Former Atheist: Christianity Really Does Make Sense

by Lillian Kwon (The Christian Post)

Holly Ordway was a highly educated atheist who thought Christianity was “a historical curiosity” or “a blemish on modern civilization,” or both.

“Smart people don’t become Christians,” she thought, according to Biola University.

Her worldview, however, began to change at age 31. She recounts her journey from atheism to Christianity in the recently released Not God’s Type: A Rational Academic Finds a Radical Faith.

“It is no light matter to meet God after having denied Him all one’s life,” she writes in the book. “Coming to Him was only the beginning. I can point to a day and time and place of my conversion, and yet since then I have come to understand that He calls me to a fresh conversion every day.”

Ordway, a professor of English and literature at a San Diego-area community college, wasn’t raised in any religious faith. She never said a prayer in her life and she never went to a church service. Her exposure to Christianity while growing up was minimal and her few encounters with Christians involved televangelists or hellfire and damnation preachers.

“Religion seemed like a story that people told themselves, and I had no evidence to the contrary,” she said in an interview with Biola University, where she is currently studying for her second MA, in Christian Apologetics.

To her, the Bible was a collection of folktales and myths – no different than the stories of Zeus or Cinderella.

“I was a college professor – logical, intellectual, rational – and an atheist,” she writes…

To read the rest of the article, Go here: Former Atheist: Christianity Really Does Make Sense

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The Day After the Elections – A Biblical Perspective

The cultural shift toward Darwinian humanism was displayed in its fullest form yet in the elections of 2008 in the US. Here is one theologian’s perspective that I HOPE will be the normal reaction from professing Christians to this year’s presidential election.

Since you have been raised up with Christ, keep seeking the things above, where Christ is, seated at the right hand of God. Set your mind on the things above, not on the things that are on earth. For you have died and your life is hidden with Christ, in God. Colossians 3:1-3

Steven Curtis and Mary Beth Chapman on Faith and Their Daughter’s Tragic Death

If you missed the Robin Roberts of Good Morning America sensitive interview with Steven Curtis and Mary Beth Chapman on Good Morning America (Aug 6, 2008), you can still see their converstation about the death of their daughter and how it effected their faith here.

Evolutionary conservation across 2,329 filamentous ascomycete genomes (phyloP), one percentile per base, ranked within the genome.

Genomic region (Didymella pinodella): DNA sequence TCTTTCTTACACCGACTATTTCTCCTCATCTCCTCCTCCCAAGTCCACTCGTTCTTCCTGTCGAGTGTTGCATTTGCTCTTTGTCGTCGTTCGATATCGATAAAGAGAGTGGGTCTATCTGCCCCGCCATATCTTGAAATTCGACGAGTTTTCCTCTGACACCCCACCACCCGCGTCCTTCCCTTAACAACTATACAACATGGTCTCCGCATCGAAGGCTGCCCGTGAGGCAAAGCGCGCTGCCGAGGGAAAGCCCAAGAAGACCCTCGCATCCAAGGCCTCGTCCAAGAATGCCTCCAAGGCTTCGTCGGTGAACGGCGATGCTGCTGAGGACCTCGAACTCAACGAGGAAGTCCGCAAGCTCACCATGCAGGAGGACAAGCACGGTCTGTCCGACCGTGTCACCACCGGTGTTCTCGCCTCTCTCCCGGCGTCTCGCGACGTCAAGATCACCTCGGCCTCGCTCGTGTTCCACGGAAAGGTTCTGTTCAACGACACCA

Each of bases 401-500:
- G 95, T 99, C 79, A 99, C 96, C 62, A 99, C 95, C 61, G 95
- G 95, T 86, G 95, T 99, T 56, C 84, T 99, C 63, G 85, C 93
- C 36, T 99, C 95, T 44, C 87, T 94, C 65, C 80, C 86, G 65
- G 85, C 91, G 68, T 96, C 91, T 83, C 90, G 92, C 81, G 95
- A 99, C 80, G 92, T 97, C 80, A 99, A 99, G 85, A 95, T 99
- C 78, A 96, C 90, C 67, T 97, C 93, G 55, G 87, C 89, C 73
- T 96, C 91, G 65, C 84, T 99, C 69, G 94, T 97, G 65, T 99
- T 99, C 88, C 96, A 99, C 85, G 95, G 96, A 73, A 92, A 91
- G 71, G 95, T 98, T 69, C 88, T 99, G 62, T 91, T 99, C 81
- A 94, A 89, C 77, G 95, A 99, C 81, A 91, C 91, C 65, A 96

There is also a very moving article by Janice Johnston and Emily Yacus on the ABC website. The article also contains the complete video interview.

Please continue to pray for the Chapman family.

O That I had Wings Like A Dove… A Spurgeon Devotional

How many times have we faced various kinds of trouble in this life and thought to ourselves how much we wished to just go right to heaven? But God has us here for a purpose – to do the work he has set out for us and to glorify His name in the earth. Then we can enjoy his presence forever…

John 17:15
I pray not that Thou shouldst take them out of the world.

It is a sweet and blessed event which will occur to all believers in God’s own time-the going home to be with Jesus. In a few more years the Lord’s soldiers, who are now fighting “the good fight of faith” will have done with conflict, and have entered into the joy of their Lord. But although Christ prays that His people may eventually be with Him where He is, He does not ask that they may be taken at once away from this world to heaven. He wishes them to stay here. Yet how frequently does the wearied pilgrim put up the prayer, “O that I had wings like a dove! for then would I fly away and be at rest;” but Christ does not pray like that, He leaves us in His Father’s hands, until, like shocks of corn fully ripe, we shall each be gathered into our Master’s garner. Jesus does not plead for our instant removal by death, for to abide in the flesh is needful for others if not profitable for ourselves. He asks that we may be kept from evil, but He never asks for us to be admitted to the inheritance in glory till we are of full age. Christians often want to die when they have any trouble. Ask them why, and they tell you, “Because we would be with the Lord.” We fear it is not so much because they are longing to be with the Lord, as because they desire to get rid of their troubles; else they would feel the same wish to die at other times when not under the pressure of trial. They want to go home, not so much for the Saviour’s company, as to be at rest. Now it is quite right to desire to depart if we can do it in the same spirit that Paul did, because to be with Christ is far better, but the wish to escape from trouble is a selfish one. Rather let your care and wish be to glorify God by your life here as long as He pleases, even though it be in the midst of toil, and conflict, and suffering, and leave Him to say when “it is enough.”

From Spurgeon’s Morning and Evening Devotional

Would you like a copy of the devotional book by Spurgeon? Find it here: Christianbook.com Spurgeon’s Morning and Evening

More Arrogance From The “Scientific” Establishment

Here’s an interesting quote.

“It’s (EXPELLED) going to appeal strongly to the religious, the paranoid, the conspiracy theorists, and the ignorant –– which means they’re going to draw in about 90% of the American market.”
-Atheist blogger and fabulist PZ Myers, on a film he (had) not yet seen.